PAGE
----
What’s a “terranaut”? In T.C. Boyle’s new novel, the terranauts are eight highly trained and fiercely motivated scientist/adventurers chosen to live for two years inside an artificial dome in the Arizona desert in a condition known as “material closure.” That means nothing goes in and nothing comes out, except for the electricity that keeps the lights on and allows the terranauts to communicate with “mission control” outside the glass. Based closely on the facts of Biosphere 2, the real-life “biodome” that failed to maintain material closure within weeks of its inception, The Terranauts reflects two very specific aspects of Boyle’s literary vision. These are people under pressure — severe at times — who believe that a small group of brave souls can actually change the course of history, and Boyle’s funny, surprising, and thought-provoking plot indicates that he backs that conviction. His writer’s instinct for the ways in which human nature tends to counteract any notion of “mission control” is fully on display here.
The second aspect relates to the war between the sexes, a darker and less admirable side of human behavior that the novel reports on faithfully, and from the front lines. To no one’s surprise, the news from that front is not all peace, love, and understanding. Men operate from different principles than women, and their hormones drive agendas that neither science nor morality can fully countenance.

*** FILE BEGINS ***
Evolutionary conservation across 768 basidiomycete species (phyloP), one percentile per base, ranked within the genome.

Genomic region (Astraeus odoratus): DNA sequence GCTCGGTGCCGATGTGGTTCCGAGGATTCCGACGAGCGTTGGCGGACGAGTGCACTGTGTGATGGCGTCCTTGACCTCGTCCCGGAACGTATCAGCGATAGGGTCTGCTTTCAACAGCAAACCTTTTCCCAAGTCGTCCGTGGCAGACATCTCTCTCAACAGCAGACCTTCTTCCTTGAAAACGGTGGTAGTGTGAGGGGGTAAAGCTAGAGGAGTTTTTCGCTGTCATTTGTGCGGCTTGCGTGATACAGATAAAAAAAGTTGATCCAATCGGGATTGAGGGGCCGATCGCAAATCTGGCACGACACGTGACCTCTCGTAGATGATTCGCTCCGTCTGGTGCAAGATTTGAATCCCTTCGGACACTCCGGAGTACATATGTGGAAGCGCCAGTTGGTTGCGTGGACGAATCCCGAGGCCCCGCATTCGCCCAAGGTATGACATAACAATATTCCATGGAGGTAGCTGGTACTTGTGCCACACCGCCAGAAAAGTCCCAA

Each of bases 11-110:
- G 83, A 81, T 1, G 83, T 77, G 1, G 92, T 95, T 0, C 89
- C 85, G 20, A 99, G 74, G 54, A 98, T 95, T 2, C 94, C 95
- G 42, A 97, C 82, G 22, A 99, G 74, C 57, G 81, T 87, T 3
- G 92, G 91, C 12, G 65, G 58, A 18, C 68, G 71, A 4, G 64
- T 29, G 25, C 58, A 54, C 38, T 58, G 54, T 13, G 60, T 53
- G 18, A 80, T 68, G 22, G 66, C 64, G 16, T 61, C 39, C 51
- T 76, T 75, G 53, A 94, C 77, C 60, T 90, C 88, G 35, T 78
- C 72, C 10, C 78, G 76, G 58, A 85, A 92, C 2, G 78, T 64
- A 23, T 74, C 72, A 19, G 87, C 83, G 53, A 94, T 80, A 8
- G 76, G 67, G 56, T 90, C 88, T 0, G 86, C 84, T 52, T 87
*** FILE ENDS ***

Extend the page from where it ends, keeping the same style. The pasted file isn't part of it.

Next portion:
The best news about The Terranauts is the pleasure it gives to the reader. Boyle has a masterful command of narrative pace. He knows exactly how to approach the plot twists that make a novel memorable, and the structure of The Terranauts is flawless. You feel as if you know these people, and then they do things you don’t expect. Sound like life? Well, it is, and here’s to it.